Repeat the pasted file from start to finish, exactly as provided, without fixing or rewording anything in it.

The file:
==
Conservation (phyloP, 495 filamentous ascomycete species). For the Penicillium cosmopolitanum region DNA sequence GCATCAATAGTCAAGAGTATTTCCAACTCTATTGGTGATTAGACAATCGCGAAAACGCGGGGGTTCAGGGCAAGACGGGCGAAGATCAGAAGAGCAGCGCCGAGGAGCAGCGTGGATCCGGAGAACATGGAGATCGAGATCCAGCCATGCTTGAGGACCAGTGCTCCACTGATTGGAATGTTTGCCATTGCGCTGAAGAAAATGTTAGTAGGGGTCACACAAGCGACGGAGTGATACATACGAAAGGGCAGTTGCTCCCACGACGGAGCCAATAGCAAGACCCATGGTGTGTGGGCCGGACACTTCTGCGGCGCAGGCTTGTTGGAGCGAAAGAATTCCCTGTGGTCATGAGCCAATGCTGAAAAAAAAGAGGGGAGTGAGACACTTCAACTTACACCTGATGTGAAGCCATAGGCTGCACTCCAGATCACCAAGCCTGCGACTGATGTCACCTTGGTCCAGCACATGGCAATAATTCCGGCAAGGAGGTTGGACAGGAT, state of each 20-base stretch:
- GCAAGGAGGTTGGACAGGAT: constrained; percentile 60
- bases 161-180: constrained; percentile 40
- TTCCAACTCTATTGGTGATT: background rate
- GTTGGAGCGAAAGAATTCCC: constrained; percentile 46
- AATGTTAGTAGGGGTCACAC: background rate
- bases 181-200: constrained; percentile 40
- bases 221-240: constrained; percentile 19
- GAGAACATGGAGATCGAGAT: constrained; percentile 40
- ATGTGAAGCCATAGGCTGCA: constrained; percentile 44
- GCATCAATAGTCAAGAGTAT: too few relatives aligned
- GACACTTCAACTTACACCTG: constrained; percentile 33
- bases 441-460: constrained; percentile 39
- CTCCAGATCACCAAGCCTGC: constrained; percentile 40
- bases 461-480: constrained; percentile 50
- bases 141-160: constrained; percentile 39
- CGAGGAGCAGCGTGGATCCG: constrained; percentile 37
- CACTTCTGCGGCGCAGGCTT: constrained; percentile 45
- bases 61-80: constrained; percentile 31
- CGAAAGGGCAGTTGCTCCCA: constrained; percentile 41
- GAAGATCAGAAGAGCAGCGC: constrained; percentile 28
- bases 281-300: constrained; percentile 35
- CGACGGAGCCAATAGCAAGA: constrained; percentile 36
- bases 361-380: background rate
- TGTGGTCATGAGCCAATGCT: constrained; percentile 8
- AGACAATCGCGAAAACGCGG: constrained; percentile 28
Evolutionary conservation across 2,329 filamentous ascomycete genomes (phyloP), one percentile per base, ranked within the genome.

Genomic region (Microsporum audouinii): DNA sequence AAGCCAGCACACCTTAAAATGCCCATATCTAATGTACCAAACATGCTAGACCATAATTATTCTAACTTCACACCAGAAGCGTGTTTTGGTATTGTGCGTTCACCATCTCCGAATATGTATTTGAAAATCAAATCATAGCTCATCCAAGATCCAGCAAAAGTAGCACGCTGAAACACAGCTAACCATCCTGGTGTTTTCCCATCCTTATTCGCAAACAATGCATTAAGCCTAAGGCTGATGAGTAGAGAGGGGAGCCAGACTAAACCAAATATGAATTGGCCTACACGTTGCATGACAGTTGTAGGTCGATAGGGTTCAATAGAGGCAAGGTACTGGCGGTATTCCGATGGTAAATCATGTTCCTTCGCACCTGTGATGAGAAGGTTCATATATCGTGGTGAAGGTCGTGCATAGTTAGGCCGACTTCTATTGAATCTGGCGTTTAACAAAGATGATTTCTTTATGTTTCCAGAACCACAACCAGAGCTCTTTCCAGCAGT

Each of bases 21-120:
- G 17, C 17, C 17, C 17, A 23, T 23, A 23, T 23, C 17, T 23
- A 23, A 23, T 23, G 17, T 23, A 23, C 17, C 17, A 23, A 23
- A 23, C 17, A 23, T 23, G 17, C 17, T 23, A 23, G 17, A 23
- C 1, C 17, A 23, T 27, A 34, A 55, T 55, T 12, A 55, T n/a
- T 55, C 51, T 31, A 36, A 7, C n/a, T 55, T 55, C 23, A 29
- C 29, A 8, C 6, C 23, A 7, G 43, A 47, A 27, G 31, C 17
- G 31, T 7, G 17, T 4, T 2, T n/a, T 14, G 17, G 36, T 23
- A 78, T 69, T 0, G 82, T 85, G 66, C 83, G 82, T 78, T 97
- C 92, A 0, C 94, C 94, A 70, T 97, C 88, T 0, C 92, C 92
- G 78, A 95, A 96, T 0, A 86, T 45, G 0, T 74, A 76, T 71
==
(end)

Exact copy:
Conservation (phyloP, 495 filamentous ascomycete species). For the Penicillium cosmopolitanum region DNA sequence GCATCAATAGTCAAGAGTATTTCCAACTCTATTGGTGATTAGACAATCGCGAAAACGCGGGGGTTCAGGGCAAGACGGGCGAAGATCAGAAGAGCAGCGCCGAGGAGCAGCGTGGATCCGGAGAACATGGAGATCGAGATCCAGCCATGCTTGAGGACCAGTGCTCCACTGATTGGAATGTTTGCCATTGCGCTGAAGAAAATGTTAGTAGGGGTCACACAAGCGACGGAGTGATACATACGAAAGGGCAGTTGCTCCCACGACGGAGCCAATAGCAAGACCCATGGTGTGTGGGCCGGACACTTCTGCGGCGCAGGCTTGTTGGAGCGAAAGAATTCCCTGTGGTCATGAGCCAATGCTGAAAAAAAAGAGGGGAGTGAGACACTTCAACTTACACCTGATGTGAAGCCATAGGCTGCACTCCAGATCACCAAGCCTGCGACTGATGTCACCTTGGTCCAGCACATGGCAATAATTCCGGCAAGGAGGTTGGACAGGAT, state of each 20-base stretch:
- GCAAGGAGGTTGGACAGGAT: constrained; percentile 60
- bases 161-180: constrained; percentile 40
- TTCCAACTCTATTGGTGATT: background rate
- GTTGGAGCGAAAGAATTCCC: constrained; percentile 46
- AATGTTAGTAGGGGTCACAC: background rate
- bases 181-200: constrained; percentile 40
- bases 221-240: constrained; percentile 19
- GAGAACATGGAGATCGAGAT: constrained; percentile 40
- ATGTGAAGCCATAGGCTGCA: constrained; percentile 44
- GCATCAATAGTCAAGAGTAT: too few relatives aligned
- GACACTTCAACTTACACCTG: constrained; percentile 33
- bases 441-460: constrained; percentile 39
- CTCCAGATCACCAAGCCTGC: constrained; percentile 40
- bases 461-480: constrained; percentile 50
- bases 141-160: constrained; percentile 39
- CGAGGAGCAGCGTGGATCCG: constrained; percentile 37
- CACTTCTGCGGCGCAGGCTT: constrained; percentile 45
- bases 61-80: constrained; percentile 31
- CGAAAGGGCAGTTGCTCCCA: constrained; percentile 41
- GAAGATCAGAAGAGCAGCGC: constrained; percentile 28
- bases 281-300: constrained; percentile 35
- CGACGGAGCCAATAGCAAGA: constrained; percentile 36
- bases 361-380: background rate
- TGTGGTCATGAGCCAATGCT: constrained; percentile 8
- AGACAATCGCGAAAACGCGG: constrained; percentile 28
Evolutionary conservation across 2,329 filamentous ascomycete genomes (phyloP), one percentile per base, ranked within the genome.

Genomic region (Microsporum audouinii): DNA sequence AAGCCAGCACACCTTAAAATGCCCATATCTAATGTACCAAACATGCTAGACCATAATTATTCTAACTTCACACCAGAAGCGTGTTTTGGTATTGTGCGTTCACCATCTCCGAATATGTATTTGAAAATCAAATCATAGCTCATCCAAGATCCAGCAAAAGTAGCACGCTGAAACACAGCTAACCATCCTGGTGTTTTCCCATCCTTATTCGCAAACAATGCATTAAGCCTAAGGCTGATGAGTAGAGAGGGGAGCCAGACTAAACCAAATATGAATTGGCCTACACGTTGCATGACAGTTGTAGGTCGATAGGGTTCAATAGAGGCAAGGTACTGGCGGTATTCCGATGGTAAATCATGTTCCTTCGCACCTGTGATGAGAAGGTTCATATATCGTGGTGAAGGTCGTGCATAGTTAGGCCGACTTCTATTGAATCTGGCGTTTAACAAAGATGATTTCTTTATGTTTCCAGAACCACAACCAGAGCTCTTTCCAGCAGT

Each of bases 21-120:
- G 17, C 17, C 17, C 17, A 23, T 23, A 23, T 23, C 17, T 23
- A 23, A 23, T 23, G 17, T 23, A 23, C 17, C 17, A 23, A 23
- A 23, C 17, A 23, T 23, G 17, C 17, T 23, A 23, G 17, A 23
- C 1, C 17, A 23, T 27, A 34, A 55, T 55, T 12, A 55, T n/a
- T 55, C 51, T 31, A 36, A 7, C n/a, T 55, T 55, C 23, A 29
- C 29, A 8, C 6, C 23, A 7, G 43, A 47, A 27, G 31, C 17
- G 31, T 7, G 17, T 4, T 2, T n/a, T 14, G 17, G 36, T 23
- A 78, T 69, T 0, G 82, T 85, G 66, C 83, G 82, T 78, T 97
- C 92, A 0, C 94, C 94, A 70, T 97, C 88, T 0, C 92, C 92
- G 78, A 95, A 96, T 0, A 86, T 45, G 0, T 74, A 76, T 71